JC Penney CEO Mark Rosen goes back to basics

AI Basics

Marc Rosen, CEO of JCPenney. At the retailer’s Stonebriar Center in Frisco, Texas. Photo by Nancy Newberry from Fortune

good morning. luck Senior Writer Phil Wahba is here.

How much corporate revitalization is when the CEO decides to let the plan take root by being good at the basics of the company instead of trying to dazzle everyone with flashy moves. It’s amazing how much traction you can get.Take a JC penny. In the decade leading up to filing for bankruptcy protection in 2020, department store reinvention after reinvention did nothing to stop years of declining sales and eroding market share.

Remember when Ron Johnson of Apple fame tried to make Penny cool with a more sophisticated brand and ditched coupons? ), even though the core shopper was a suburban mother.

In a column published this morning, JC Penney CEO Marc Rosen explained his new plan and why he thinks it will finally work. Rosen, who spent years at Levi Strauss and Walmart before joining Penny as CEO in 2021, says that unless he has a firm foundation in the basics like having the latest electronic money, any restructuring plan will be a cool influencer. No collaboration, nor a new beauty brand, can work for Penny. Meet customer demand and build supply chain and data analytics capabilities to keep shelves stocked.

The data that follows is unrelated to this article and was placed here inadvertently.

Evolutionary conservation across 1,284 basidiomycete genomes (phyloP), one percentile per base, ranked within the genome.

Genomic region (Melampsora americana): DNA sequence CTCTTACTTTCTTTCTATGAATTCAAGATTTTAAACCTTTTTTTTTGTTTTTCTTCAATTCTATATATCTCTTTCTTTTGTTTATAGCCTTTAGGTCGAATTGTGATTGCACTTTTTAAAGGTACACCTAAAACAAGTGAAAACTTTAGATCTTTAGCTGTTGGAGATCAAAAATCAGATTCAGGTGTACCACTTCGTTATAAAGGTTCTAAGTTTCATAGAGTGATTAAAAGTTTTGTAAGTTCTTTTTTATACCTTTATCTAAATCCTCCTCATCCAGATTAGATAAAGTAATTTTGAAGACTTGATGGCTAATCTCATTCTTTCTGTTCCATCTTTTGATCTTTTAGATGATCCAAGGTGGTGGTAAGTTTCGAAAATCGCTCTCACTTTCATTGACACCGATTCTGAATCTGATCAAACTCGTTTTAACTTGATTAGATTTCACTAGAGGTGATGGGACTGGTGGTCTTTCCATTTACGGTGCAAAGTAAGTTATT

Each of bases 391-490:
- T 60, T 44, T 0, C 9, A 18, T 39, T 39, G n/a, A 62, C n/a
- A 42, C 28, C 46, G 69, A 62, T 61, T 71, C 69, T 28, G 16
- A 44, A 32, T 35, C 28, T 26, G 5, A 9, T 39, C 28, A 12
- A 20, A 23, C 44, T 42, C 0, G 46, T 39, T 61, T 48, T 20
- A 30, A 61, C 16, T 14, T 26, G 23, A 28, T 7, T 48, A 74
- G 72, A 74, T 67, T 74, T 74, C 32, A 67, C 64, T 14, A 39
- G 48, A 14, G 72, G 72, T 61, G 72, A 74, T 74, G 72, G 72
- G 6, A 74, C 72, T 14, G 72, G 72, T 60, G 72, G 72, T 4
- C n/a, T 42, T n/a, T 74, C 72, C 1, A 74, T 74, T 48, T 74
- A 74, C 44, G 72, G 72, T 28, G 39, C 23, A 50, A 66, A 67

“In the past, I’ve seen companies chase glowing objects to find a ‘big bang’ solution,” he told me. “This time, I’m saying we have to fix the foundation.”

The same philosophy works wonders at other companies. In retail, we’re seeing bookstore Barnes & Noble thriving again by focusing on selling books rather than selling trinkets or creating e-readers. Target taught us the same lesson at a major turning point in 2017.

Of course, it helps Rosen that Penny is privately held. So while he tends to fix the basics, he doesn’t have to deal with the possible pressure of Wall Street and activist investors.

There are first signs that Mr. Rosen’s turnaround is paying off. Simon Property, one of his owners at Penney Co., said last month that despite his group facing a slowdown in consumer spending in his two main categories of apparel and home goods, Penney Co. “It’s incredibly profitable,” he said. Penny generated nearly $9 billion in sales last year and operates 665 stores, about half the size it was a decade ago. But Rosen said business is now stable.

Some of Rosen’s repair jobs have convinced employees who have gone through countless layoffs and years of declining sales. When Rosen took over as his CEO, he met with as many store-level employees and middle management as he could to boost morale and help Penney finally come up with a convincing plan and ensure that they were needed. We set out to reassure employees that “One of the really nice surprises is the strength of our culture. We have a really dedicated team,” says Rosen.

You can read the full text here.

Phil Waba

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This issue of CEO Daily was edited by Jackson Fordyce.

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